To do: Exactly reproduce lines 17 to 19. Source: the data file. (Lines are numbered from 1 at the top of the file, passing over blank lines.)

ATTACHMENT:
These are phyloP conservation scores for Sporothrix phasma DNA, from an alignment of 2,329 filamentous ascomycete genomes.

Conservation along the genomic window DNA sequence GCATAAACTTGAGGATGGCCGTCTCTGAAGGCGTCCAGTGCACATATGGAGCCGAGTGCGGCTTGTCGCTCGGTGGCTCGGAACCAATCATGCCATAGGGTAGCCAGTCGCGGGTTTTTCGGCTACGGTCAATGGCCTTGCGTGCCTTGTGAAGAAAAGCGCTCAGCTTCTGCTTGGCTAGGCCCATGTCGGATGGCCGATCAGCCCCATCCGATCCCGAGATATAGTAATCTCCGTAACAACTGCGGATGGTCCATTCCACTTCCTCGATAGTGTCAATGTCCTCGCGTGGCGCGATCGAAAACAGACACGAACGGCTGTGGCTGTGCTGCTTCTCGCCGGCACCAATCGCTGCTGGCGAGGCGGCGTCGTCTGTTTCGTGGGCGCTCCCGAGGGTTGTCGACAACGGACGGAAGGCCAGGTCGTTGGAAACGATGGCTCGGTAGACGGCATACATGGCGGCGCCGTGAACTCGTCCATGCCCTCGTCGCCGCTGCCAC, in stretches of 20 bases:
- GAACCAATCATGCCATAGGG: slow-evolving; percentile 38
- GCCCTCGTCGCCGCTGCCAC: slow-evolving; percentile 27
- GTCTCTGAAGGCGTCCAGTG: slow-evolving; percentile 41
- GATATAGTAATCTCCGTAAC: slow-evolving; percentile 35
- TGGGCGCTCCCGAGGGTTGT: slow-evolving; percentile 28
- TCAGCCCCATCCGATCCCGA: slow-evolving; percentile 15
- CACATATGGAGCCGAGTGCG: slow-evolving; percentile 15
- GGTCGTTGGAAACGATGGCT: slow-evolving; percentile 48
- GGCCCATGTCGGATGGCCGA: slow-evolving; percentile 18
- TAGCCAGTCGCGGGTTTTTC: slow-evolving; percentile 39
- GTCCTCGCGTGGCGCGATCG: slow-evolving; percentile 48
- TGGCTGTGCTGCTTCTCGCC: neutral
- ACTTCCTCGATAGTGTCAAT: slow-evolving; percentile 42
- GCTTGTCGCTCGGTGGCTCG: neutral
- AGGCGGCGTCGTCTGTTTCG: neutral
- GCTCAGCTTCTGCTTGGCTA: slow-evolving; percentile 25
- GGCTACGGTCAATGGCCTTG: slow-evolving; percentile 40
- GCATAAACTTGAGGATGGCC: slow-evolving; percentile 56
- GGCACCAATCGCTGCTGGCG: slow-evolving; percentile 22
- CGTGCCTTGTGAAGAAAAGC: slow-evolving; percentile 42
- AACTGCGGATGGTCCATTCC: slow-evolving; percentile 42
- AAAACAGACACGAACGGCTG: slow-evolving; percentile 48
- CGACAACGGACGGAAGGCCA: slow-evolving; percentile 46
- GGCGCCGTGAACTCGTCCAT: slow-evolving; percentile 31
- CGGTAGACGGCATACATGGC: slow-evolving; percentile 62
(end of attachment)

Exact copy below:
- AGGCGGCGTCGTCTGTTTCG: neutral
- GCTCAGCTTCTGCTTGGCTA: slow-evolving; percentile 25
- GGCTACGGTCAATGGCCTTG: slow-evolving; percentile 40